BUSINESS Airline industry sees long-term rebound for sector

BUSINESS

Airline industry sees long-term rebound for sector

AFP

15:03, June 13, 2021

Air France's A380 aircraft, like the one above, will no longing be carrying passengers. (Photo: AFP)

After flying into the financial turbulence of the Covid pandemic, the airline sector expects passenger traffic to take off despite concerns about the industry's impact on climate change.

In its latest look at trends for the sector, the International Air Transport Association (IATA) said it doesn't expect world air traffic to resume to its pre-pandemic level before 2023.

But over 20 years, air traffic should almost double, from 4.5 billion passengers in 2019 to 8.5 billion in 2039.

That is, however, a drop of one billion passengers from IATA's pre-crisis forecast.

Nevertheless that will be good news for aircraft manufacturers, who slowed down production during the crisis as airlines cancelled orders to stay financially afloat.

Airbus has already announced it plans to step up the manufacturing cadence of its best-selling A320 single-aisle aircraft and should reach a record level already in 2023.

Boeing, for its part, forecasts that airlines will need 43,110 new aircraft through 2039, which will result in a near doubling of the global fleet. Asia alone will account for 40 percent of that demand.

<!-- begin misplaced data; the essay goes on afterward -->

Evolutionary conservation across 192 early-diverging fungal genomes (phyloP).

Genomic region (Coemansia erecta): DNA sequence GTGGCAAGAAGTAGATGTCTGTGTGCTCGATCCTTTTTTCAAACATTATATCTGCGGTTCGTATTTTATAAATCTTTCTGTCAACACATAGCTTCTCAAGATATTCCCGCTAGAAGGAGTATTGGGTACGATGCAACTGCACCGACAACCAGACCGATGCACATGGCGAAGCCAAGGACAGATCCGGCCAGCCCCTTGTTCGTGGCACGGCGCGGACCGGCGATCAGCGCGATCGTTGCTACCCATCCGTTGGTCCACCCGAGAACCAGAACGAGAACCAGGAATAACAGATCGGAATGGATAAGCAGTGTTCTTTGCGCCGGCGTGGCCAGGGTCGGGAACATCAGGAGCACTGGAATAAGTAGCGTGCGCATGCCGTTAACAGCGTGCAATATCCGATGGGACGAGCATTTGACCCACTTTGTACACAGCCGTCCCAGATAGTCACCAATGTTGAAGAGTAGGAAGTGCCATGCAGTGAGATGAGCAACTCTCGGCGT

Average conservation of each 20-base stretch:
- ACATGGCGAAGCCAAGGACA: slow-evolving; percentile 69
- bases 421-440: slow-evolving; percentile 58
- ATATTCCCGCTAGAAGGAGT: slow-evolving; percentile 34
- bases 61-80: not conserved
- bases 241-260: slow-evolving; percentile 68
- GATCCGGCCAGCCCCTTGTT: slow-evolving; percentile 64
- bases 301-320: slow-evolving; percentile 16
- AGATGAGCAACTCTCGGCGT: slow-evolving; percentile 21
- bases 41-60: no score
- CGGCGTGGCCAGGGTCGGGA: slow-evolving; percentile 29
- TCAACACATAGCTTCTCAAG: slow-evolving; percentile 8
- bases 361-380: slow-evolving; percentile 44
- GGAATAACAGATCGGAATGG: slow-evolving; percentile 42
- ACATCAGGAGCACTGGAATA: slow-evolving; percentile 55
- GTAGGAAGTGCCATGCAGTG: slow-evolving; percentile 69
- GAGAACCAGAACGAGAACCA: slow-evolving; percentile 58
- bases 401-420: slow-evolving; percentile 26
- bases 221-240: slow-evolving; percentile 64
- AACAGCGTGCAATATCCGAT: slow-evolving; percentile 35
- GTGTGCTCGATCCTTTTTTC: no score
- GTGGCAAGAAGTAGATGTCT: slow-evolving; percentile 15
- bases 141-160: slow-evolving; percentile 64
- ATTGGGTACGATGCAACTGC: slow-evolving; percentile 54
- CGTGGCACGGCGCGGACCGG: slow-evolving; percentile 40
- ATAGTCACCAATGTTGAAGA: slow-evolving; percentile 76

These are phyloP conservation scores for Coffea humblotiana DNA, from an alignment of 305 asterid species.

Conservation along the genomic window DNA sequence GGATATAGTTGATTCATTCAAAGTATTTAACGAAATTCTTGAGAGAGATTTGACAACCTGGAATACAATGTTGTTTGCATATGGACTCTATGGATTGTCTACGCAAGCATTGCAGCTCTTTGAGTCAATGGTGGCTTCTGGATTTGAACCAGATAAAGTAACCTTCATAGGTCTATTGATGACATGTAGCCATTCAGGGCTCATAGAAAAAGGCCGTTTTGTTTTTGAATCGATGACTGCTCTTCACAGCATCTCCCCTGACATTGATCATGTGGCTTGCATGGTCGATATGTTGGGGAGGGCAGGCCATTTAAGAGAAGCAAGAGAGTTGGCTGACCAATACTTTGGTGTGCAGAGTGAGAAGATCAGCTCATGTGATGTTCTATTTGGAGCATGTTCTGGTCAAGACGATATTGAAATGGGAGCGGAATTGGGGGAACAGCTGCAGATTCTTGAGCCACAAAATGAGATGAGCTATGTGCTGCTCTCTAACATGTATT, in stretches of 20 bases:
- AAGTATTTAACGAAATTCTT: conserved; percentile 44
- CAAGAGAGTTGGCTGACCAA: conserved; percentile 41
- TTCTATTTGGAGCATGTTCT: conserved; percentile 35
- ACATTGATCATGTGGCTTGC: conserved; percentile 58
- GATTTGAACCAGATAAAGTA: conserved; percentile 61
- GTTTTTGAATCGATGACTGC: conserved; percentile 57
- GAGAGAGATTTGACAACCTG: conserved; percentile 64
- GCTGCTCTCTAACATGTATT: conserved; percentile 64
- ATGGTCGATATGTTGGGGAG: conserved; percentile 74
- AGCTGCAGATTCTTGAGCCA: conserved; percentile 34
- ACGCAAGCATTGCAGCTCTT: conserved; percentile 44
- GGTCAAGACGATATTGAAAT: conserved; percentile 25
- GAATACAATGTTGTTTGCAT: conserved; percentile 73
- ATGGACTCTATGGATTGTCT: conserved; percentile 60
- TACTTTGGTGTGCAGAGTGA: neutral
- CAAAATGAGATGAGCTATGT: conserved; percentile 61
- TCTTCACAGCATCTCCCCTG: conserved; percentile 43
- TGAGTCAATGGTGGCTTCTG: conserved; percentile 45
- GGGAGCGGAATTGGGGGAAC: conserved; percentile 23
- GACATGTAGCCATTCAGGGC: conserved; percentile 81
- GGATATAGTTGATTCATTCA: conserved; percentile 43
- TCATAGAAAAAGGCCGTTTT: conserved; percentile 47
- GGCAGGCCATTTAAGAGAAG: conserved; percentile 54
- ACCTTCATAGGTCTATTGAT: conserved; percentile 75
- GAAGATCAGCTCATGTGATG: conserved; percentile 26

As with the September 11 attacks or the global financial crisis of 2007-2009, "the industry will prove resilient again," Darren Hulst, vice president of marketing at Boeing, said last year.

Marc Ivaldi, research director at the Paris-based School for Advanced Studies in the Social Sciences, noted that only one percent of the population currently uses air travel.

"With the simple demographic rise and the fact that people become richer there will be rising demand for air travel and thus for aircraft," he told AFP.

If the biggest aircraft fleets are currently in the United States and Europe, the biggest increases are expected in Asia and the Middle East, the consulting firm Oliver Wyman said in a recent study.

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